dancer relates to the dance in her/his own way and finds her/his own individual balance.
There are many journeys involved. In the course of these journeys there are times when one
feels extremely charged and inspired and then there are those other moments when one agonizes full of
pain, those trying times. The body has its inevitable ups and downs. However, through all this, the
dancer’s trained mind is critical to keeping the balance. Since the dance form is in its key essence a
solo art form, it is not unusual to feel lonely at times. But then again, it is dance that comes to the
rescue. Though the dance performed is subjective, it is that very dance and only the dance - which
defines the dancer.
Most of what one views on stage as the end product is the outcome of a long and arduous
process. How much one rejects to arrive at what one really wishes to say! This process to me has been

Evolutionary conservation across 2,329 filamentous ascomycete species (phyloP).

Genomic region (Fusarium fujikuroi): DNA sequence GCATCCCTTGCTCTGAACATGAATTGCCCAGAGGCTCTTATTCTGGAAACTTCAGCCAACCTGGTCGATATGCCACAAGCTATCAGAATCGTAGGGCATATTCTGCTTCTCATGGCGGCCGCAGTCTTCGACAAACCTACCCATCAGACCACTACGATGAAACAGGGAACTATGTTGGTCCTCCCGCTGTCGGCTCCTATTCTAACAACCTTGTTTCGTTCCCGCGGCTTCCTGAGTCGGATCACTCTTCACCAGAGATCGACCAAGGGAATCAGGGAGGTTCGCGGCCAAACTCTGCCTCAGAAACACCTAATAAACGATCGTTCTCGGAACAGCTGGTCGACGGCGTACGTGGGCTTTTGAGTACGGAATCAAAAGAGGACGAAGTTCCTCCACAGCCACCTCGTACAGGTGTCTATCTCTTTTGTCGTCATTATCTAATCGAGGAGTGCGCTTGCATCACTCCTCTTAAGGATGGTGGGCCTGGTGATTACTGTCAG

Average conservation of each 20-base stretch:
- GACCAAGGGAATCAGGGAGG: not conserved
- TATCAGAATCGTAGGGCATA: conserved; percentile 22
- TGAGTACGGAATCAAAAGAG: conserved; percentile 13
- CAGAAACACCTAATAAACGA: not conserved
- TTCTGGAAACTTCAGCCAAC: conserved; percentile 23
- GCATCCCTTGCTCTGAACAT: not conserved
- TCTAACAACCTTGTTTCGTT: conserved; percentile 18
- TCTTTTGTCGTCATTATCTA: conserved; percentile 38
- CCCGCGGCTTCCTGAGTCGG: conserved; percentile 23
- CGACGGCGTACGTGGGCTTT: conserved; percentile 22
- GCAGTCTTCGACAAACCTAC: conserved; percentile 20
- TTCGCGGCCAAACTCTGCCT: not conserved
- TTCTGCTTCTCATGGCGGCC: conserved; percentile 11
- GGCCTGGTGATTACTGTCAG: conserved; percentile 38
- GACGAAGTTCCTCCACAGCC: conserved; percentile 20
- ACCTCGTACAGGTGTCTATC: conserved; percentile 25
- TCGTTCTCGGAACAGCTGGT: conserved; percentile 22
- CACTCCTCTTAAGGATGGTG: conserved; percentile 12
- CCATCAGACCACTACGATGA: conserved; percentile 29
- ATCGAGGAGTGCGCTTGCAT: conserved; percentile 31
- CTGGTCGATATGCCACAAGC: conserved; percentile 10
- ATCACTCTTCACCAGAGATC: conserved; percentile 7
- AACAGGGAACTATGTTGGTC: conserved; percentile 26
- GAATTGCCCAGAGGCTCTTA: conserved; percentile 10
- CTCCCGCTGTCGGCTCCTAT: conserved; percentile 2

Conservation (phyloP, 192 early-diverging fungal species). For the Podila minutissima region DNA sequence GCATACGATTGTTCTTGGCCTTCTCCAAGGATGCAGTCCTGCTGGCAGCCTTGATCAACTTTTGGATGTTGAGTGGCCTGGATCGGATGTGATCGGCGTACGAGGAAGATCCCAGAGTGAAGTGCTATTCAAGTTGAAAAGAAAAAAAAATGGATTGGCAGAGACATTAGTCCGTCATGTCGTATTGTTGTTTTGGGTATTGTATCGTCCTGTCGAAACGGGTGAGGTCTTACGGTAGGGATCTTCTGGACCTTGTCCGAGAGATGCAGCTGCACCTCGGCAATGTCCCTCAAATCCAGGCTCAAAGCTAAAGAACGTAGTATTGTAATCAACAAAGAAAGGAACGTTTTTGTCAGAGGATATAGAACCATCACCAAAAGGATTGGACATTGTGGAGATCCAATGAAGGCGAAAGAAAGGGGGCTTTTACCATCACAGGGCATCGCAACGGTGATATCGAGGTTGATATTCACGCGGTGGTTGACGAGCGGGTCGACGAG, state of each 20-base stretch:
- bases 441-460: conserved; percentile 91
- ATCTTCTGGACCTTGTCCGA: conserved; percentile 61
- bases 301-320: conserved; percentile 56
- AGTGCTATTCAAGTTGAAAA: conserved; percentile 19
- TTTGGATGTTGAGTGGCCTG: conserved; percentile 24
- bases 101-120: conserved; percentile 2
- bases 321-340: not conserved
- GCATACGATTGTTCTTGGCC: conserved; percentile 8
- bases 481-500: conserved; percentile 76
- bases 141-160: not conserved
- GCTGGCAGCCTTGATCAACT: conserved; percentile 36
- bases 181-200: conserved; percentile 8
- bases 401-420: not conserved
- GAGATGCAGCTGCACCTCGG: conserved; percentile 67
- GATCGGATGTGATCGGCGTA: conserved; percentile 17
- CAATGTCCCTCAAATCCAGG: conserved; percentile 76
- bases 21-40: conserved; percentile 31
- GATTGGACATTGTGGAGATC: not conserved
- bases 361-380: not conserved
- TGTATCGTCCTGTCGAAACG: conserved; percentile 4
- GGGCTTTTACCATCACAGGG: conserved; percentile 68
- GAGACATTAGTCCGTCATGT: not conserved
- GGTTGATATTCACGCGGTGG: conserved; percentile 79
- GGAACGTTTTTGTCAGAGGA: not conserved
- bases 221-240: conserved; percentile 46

intellectually stimulating, always challenging and enriching. What is amazing is the interpretations of
the dance that dancers are trying to arrive at today. That they are able to contextualize their art and
address diverse audiences is a truly remarkable endeavour.
It is in this context that one began putting down on paper what one felt at various times during
these many journeys. Sometimes one felt the need to react to a particular situation or one’s perception
of reality. Sometimes it was important to clarify a certain viewpoint to oneself.
This book weaves together all these stray impressions encountered in these journeys through
dance. Some of the articles may well be disjointed, some may not say anything new, some are intensely
personal and biographical. Since these were written at various points in the journeys, readers are
encouraged to approach this volume like an artist’s diary or album.
This is firmly not a scholarly book on dance; I have no pretensions of being a scholar nor am I
a writer; merely a classical dancer who loves her dance and takes immense pride in the fact that I had the
opportunity of learning this wonderful art form and have continued to experience great joy and
satisfaction in performing it and sharing it with widening audiences.
These musings are my offering to the Muse whose blessings have - and continue to - suffuse
me…prodding me to flap my wings any which way I wanted…and undertake so many journeys!
North Indian Music (292)
Original Texts (63)